IEP meetings can be intimidating for parents… IEP meetings are intimidating. I’ll be honest, I have attended meetings where the parent has cried, and I have attended meetings where I have cried with the parent. IEP meetings are tough.
If there’s anything we can do to help, we should be doing just that as the child’s teacher and a fellow advocate who is working with parents with the best interest of the child in mind.
Helping parents feel more comfortable during meetings is not only a great way to build rapport and show you care, but it will also ensure that the conference runs smoothly.
When parents are more comfortable with what is going on, it also assures them that the student, their child, is be provided with the services that the student needs to be successful. And that’s what the team wants – the child to be successful.
Figuring out how to make parents feel more comfortable at IEP meetings can be tricky, so I asked veteran teachers in the VIP Facebook Group for their best advice. Here are some of their tips and tricks for creating a caring atmosphere during a what may possibly be a parent’s nightmare.
How to Help Parents Feel More Comfortable at IEP Meetings
Knowing what to say and how to say it can be the key to helping parents feel more comfortable during an IEP meeting. Here are some strategies to make that happen:
Ask for the Parent’s Input Before the Meeting
We spend a huge chunk of a time with each of our students each day. But parents spend the most time with their children; they know them best.
One of the quickest, easiest, and best ways to build positive rapport with parents is to ask for their help. Ask for their input. It makes them feel like a member of the team… which they are.
Send a Draft Ahead of Time.
If possible, send home a draft of the IEP ahead of time so that parents can look it over. This gives them time to read through it and jot down any specific questions or concerns they may have.
Some districts do require this, so it’s best to ask if you’re new to the school or district. If there is no requirement, it is still a great practice to get started on your own merit. Don’t blindside the parent.
Start the Meeting with a Positive Message.
Have a Written Agenda.
Personally, I like to know what’s coming next. It helps calm my nerves and makes me feel more confident overall. This is true for parents as well.
By providing the team with an agenda, not only will it help calm any anxious nerves about the IEP meeting, but it will help keep the team on topic and in line with the progression of the IEP meeting.
It’s a double win here.
Pause during the IEP meeting to check and make sure that parents understand what you are discussing. Often the IEP process and wording is second nature to teachers, but the acronyms and language are not typically part of parents’ everyday vocabulary.
Stop frequently, check for comprehension, and answer any questions that they might have.
Honesty is key. If you don’t have the answer for something, say that and let them know that you will find it out for them. Being caught in a lie destroys trust and will pave the way for much rockier IEP meetings down the road.
Don’t Sugar Coat, but State the Positive.
Parents already know that their child is struggling, so reminding them of the positive things that he or she can do is essential. Don’t sugar coat it and make it not seem like an important piece, but find a way to emphasize something positive in the struggle.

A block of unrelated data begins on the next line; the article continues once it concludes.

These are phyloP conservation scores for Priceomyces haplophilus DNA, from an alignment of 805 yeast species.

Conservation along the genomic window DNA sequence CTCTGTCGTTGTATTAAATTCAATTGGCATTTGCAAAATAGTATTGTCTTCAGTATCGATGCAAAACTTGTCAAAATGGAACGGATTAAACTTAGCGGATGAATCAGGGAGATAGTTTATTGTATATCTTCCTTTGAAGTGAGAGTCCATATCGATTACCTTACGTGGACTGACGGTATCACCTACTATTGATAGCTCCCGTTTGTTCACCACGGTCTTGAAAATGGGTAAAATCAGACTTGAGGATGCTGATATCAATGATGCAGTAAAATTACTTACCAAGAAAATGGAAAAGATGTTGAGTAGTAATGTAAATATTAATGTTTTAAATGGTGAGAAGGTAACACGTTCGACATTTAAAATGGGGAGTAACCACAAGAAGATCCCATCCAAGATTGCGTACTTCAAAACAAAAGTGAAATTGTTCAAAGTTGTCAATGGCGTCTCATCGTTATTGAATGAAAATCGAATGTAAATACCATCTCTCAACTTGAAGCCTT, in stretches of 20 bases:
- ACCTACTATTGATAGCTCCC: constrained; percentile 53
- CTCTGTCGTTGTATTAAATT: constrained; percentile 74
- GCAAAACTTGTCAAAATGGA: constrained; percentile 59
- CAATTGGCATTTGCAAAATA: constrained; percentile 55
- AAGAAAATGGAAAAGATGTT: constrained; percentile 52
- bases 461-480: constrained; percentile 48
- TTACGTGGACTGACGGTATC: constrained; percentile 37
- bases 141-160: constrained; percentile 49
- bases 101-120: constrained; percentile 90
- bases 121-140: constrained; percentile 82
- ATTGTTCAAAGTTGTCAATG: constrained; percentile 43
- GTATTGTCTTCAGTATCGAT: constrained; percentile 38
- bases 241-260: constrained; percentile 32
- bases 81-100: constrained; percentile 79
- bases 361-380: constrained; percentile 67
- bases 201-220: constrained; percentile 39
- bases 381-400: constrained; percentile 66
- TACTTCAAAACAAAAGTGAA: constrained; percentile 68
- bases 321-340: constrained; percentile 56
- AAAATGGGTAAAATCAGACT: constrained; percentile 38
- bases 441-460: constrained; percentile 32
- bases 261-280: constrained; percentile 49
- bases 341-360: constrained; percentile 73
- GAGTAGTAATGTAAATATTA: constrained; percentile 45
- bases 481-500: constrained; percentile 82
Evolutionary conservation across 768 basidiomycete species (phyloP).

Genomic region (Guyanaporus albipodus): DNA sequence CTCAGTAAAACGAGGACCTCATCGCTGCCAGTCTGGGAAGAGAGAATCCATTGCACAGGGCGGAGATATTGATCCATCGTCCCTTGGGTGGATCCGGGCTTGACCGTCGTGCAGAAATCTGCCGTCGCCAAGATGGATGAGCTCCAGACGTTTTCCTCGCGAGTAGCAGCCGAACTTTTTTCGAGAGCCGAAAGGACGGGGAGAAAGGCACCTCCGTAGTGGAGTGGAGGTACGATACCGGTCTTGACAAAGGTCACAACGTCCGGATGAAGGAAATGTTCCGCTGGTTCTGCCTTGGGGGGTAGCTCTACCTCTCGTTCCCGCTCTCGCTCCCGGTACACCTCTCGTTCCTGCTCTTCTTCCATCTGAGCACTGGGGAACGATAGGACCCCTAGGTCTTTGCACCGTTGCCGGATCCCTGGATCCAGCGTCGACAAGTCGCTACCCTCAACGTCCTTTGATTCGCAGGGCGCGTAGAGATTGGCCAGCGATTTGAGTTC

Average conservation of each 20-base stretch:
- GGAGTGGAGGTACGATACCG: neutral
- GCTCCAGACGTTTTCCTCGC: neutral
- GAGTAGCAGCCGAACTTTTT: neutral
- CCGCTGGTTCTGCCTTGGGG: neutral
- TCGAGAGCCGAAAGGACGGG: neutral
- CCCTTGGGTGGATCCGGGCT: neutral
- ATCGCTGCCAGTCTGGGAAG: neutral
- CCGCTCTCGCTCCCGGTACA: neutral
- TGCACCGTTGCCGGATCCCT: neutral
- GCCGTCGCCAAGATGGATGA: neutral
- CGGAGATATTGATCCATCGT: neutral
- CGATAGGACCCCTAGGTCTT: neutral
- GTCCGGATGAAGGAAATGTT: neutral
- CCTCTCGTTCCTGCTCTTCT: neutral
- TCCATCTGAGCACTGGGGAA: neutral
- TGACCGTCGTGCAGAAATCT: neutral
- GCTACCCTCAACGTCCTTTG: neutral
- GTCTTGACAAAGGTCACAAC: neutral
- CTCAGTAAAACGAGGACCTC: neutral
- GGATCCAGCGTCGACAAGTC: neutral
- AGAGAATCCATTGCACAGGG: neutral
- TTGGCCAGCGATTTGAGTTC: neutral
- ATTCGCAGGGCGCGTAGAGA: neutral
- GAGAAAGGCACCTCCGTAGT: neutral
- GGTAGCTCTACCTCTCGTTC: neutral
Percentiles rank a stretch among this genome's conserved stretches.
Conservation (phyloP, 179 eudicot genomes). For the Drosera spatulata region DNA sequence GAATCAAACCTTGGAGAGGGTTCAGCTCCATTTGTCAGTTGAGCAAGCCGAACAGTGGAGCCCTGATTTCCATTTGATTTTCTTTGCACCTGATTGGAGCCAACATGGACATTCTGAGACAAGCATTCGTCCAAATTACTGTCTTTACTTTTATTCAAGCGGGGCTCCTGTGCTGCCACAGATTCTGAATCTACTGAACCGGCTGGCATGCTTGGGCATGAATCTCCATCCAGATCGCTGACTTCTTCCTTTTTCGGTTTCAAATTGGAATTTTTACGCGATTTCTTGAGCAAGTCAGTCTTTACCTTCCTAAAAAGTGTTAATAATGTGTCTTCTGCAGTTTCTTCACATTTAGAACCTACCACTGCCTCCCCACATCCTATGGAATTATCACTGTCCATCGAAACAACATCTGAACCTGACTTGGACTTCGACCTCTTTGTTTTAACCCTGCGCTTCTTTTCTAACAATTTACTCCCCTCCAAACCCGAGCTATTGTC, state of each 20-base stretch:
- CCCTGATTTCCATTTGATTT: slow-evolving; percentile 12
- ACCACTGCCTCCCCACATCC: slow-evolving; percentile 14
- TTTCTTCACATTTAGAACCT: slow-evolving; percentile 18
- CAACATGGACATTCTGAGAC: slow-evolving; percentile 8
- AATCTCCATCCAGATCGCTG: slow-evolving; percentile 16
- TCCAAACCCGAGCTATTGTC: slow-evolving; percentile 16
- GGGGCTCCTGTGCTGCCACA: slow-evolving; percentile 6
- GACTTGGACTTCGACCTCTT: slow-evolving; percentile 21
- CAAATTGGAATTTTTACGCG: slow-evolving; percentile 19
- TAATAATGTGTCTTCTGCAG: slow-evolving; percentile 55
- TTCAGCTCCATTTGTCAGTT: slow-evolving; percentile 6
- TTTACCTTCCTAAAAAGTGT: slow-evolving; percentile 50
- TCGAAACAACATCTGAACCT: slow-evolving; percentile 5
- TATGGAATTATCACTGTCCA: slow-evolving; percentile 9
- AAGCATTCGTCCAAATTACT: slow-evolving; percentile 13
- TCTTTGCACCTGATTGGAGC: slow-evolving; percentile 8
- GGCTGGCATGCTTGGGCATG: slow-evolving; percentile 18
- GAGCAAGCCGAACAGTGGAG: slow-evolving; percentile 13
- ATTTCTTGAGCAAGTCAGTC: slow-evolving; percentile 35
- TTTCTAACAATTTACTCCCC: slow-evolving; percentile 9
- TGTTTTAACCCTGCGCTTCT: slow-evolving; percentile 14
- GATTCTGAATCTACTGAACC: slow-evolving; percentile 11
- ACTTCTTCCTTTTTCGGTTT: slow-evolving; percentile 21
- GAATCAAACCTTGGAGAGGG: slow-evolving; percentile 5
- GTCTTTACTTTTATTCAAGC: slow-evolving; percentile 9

The student’s effort, attitude, or even pencil grip (if nothing else) can all be used to demonstrate positive pieces of the puzzle. There is always SOMETHING that the child has a strength in… always.
Talk About Personal Experiences.
If you have been in their shoes as a parent with a child who has an IEP, let them know that.
Empathize with their nervousness and explain how you have been where they are now with your own child. There is comfort for them in knowing that you understand what they are going through.
Provide the Parents with an IEP Binder.
As the most important advocate for a child, they too know how overwhelming all of the paperwork and special education jargon can be. A Parent IEP Binder for is a simple, effective organizational tool to keep all of their child’s important IEP information in one, organized place.
Parents will no longer need to feel stressed about a meeting, because they’ll have all they need in one systematic place. The parents can fully concentrate on the meeting, making the meeting more meaningful to both the parent, the child, and the IEP Team.
Make Sure They Can Contact You After the Meeting.
An IEP meeting can be overwhelming, and questions often arise after parents have left the room. Give them your contact info (if they don’t have it yet) and make a point of letting them know the best way to contact you if they have any questions.
Keep the lines of communication open as that builds trust.
You can always go one step further and email the parent 24-48 hours after the IEP meeting to check in and see if there are any questions or concerns now after sleeping on it for a night or two.
Perhaps the best way to make parents feel more comfortable at IEP meetings is to build a positive relationship with them ahead of time. Take the time to reach out and get to know them throughout the school year so that when the IEP meeting rolls around, they already know and trust you.
This not only makes them feel more comfortable and confident, but it also helps you know the best ways to approach them. You are much more likely to get buy-in and support from families who already feel as though you have their child’s best interest at heart.
The IEP Meeting Toolkit is your comprehensive kit, all you need to prepare for an IEP meeting (aside from writing the IEP). Take a closer look in the video below.